Despite all of the above, FIFA’s reformers almost never put ending the appalling bigotry among their demands. And yet the bigotry is FIFA’s greatest crime. FIFA’s corruption, the target of most reformers, has plagued FIFA for only a few decades and usually affects only the uppermost echelons of the men’s game. The sexism, meanwhile, has been with FIFA since its founding in 1904, and it has hurt girls and women around the world every day in cruel, often soul-crushing ways. If reformers and commentators don’t find this sexism urgent, perhaps it’s because most of them don’t belong to the half of the world’s population that struggles daily against such oppression.
The steps to reverse FIFA’s sexism are simple in principle: Allocate far more of FIFA’s budget to promoting women’s events like the World Cup. Direct the lion’s share of FIFA’s development money to girls’ soccer. (Sorry, boys, FIFA has a lot of history to make up for.) Reward countries that make strides toward equality with more FIFA money and other perks, like priority in hosting tournaments. Punish countries that don’t make those strides; believe me, nothing will get the attention of sexist football associations quite like cutting off their share of FIFA’s staggering profits.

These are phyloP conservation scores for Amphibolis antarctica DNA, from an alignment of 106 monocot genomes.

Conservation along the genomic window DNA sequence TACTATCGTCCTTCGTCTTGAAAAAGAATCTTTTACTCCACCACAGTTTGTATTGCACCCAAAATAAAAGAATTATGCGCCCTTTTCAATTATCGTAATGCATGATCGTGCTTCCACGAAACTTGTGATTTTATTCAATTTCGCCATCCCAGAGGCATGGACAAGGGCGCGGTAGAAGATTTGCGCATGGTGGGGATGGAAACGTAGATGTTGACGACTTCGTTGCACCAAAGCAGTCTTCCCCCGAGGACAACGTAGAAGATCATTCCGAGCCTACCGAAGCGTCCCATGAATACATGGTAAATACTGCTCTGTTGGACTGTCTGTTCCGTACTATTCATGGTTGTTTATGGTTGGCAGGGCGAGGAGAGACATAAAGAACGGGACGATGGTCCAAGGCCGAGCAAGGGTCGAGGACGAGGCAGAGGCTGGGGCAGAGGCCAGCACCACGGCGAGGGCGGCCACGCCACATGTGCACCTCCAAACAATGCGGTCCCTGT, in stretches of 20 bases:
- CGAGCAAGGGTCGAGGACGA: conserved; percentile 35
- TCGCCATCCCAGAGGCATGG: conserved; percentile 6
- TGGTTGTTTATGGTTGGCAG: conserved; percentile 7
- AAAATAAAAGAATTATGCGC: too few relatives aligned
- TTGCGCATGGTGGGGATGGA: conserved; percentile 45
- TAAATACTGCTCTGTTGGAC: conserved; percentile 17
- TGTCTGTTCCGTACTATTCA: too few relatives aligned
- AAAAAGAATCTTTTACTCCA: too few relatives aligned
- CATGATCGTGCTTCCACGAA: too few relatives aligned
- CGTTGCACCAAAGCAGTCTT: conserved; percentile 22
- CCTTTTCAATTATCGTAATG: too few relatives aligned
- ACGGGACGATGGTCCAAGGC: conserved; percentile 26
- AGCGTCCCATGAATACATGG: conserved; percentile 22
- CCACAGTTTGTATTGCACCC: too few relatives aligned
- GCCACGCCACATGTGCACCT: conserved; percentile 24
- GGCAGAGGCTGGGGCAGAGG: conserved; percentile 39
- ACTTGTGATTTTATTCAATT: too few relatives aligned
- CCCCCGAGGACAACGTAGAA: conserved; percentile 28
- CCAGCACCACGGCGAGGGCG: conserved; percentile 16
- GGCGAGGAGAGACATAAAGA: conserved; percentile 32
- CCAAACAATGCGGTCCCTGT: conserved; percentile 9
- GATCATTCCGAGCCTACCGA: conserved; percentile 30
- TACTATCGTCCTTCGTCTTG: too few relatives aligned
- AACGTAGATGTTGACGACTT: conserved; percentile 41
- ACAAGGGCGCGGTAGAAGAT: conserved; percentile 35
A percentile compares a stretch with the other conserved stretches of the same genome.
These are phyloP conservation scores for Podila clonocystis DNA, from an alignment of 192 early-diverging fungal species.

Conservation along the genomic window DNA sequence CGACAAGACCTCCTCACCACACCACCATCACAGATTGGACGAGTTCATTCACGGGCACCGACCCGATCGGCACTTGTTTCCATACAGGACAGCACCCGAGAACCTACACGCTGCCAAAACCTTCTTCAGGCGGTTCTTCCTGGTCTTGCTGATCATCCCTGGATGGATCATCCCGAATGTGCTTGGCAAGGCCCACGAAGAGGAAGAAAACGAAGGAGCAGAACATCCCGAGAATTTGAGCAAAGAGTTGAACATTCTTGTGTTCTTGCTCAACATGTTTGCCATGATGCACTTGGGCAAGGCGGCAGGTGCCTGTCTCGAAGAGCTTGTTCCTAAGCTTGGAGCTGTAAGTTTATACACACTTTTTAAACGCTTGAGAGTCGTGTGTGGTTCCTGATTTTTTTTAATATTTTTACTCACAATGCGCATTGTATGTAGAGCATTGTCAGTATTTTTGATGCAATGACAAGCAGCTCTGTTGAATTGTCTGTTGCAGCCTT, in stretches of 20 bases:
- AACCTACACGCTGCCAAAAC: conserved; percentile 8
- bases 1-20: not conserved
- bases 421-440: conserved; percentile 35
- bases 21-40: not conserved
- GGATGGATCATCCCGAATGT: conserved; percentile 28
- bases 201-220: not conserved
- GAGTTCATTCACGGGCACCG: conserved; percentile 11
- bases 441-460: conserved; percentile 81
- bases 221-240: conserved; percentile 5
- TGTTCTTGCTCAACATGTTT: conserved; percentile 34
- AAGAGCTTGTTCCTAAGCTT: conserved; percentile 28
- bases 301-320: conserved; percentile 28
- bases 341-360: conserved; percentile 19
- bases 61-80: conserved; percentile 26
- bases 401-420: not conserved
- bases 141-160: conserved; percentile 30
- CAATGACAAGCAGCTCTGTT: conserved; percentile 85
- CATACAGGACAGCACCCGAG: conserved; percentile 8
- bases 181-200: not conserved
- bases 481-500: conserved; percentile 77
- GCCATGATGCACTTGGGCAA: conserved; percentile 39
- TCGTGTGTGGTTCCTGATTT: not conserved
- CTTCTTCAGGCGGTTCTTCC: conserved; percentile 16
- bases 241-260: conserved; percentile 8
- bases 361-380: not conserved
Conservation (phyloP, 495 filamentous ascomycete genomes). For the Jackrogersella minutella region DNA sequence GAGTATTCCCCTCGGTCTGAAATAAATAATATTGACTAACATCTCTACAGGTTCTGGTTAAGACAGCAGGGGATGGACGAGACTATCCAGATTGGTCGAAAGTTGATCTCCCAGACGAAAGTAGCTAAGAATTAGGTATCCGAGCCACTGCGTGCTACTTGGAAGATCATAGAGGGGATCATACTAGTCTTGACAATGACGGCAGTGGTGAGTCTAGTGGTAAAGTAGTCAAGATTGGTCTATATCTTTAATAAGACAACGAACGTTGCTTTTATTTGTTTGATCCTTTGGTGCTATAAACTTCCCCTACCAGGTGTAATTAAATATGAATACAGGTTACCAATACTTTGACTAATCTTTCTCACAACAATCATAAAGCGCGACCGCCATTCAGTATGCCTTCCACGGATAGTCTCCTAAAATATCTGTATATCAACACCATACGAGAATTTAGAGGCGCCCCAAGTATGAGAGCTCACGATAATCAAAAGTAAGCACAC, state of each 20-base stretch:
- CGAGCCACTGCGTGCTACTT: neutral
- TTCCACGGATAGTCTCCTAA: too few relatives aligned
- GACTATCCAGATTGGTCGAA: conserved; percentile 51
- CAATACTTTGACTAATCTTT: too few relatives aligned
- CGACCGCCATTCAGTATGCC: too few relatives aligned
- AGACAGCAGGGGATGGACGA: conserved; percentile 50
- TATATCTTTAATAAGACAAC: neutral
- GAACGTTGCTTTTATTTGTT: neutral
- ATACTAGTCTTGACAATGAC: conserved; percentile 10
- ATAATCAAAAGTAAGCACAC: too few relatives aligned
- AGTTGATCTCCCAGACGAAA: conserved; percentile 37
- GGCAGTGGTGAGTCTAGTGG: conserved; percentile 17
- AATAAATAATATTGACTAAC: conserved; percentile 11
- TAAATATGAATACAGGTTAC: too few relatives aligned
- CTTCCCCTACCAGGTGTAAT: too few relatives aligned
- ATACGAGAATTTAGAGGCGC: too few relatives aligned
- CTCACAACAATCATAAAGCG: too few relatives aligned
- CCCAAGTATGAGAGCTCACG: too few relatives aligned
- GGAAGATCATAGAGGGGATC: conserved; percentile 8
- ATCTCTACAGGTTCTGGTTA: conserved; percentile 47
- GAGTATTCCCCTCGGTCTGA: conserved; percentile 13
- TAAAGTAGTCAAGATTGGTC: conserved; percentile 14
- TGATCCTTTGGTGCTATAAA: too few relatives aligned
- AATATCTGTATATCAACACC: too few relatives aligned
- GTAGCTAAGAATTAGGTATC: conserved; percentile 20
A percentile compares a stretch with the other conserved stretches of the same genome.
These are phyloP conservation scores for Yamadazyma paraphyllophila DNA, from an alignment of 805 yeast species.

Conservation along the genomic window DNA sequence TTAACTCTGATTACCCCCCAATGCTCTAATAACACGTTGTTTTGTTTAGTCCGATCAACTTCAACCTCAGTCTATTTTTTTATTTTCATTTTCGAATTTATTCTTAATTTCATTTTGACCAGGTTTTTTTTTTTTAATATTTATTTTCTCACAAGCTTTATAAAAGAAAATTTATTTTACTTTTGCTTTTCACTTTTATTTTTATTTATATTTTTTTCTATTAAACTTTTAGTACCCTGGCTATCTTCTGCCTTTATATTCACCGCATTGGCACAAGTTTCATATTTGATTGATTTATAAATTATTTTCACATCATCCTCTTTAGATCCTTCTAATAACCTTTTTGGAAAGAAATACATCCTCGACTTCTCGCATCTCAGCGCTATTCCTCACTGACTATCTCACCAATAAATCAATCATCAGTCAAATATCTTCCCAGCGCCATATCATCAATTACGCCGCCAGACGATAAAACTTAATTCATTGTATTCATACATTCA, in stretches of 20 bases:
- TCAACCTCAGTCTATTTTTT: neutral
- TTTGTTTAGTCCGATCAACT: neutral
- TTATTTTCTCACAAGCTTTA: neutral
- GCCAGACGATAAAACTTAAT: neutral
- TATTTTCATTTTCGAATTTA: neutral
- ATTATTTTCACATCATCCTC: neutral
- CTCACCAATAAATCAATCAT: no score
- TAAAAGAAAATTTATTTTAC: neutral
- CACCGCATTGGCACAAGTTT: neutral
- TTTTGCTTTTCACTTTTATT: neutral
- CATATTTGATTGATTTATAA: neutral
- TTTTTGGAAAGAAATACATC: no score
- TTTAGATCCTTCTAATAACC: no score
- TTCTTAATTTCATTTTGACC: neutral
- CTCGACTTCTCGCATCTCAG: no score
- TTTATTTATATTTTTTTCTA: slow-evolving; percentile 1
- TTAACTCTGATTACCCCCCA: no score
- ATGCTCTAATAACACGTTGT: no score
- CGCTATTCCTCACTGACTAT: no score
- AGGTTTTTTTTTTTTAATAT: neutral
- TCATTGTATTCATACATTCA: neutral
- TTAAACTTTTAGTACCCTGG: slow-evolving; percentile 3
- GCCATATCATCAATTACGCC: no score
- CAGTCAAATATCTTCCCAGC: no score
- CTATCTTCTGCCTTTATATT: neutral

As any observer of FIFA will know, alas, these reforms stand no chance with the current FIFA. The reason is the same that hinders other reforms: FIFA’s members—its 209 constituent national football associations—each get the same vote. The Cook Islands, population 11,000, gets the same vote as China, population 1.4 billion. Anguilla and India, which could give a fig about soccer, have the same say over the game as enthusiasts France and Brazil. But the indifferent countries are happy to get FIFA’s money, and the football associations in small countries depend on it desperately. Knowing this well, Blatter has lavished cash on the minnows of world soccer, who have voted him in again and again, no matter how rank the stench around him grew. He will soon depart, and small improvements will be made, but the basic incentives will remain the same. The little and indifferent countries won’t vote to cut their own power.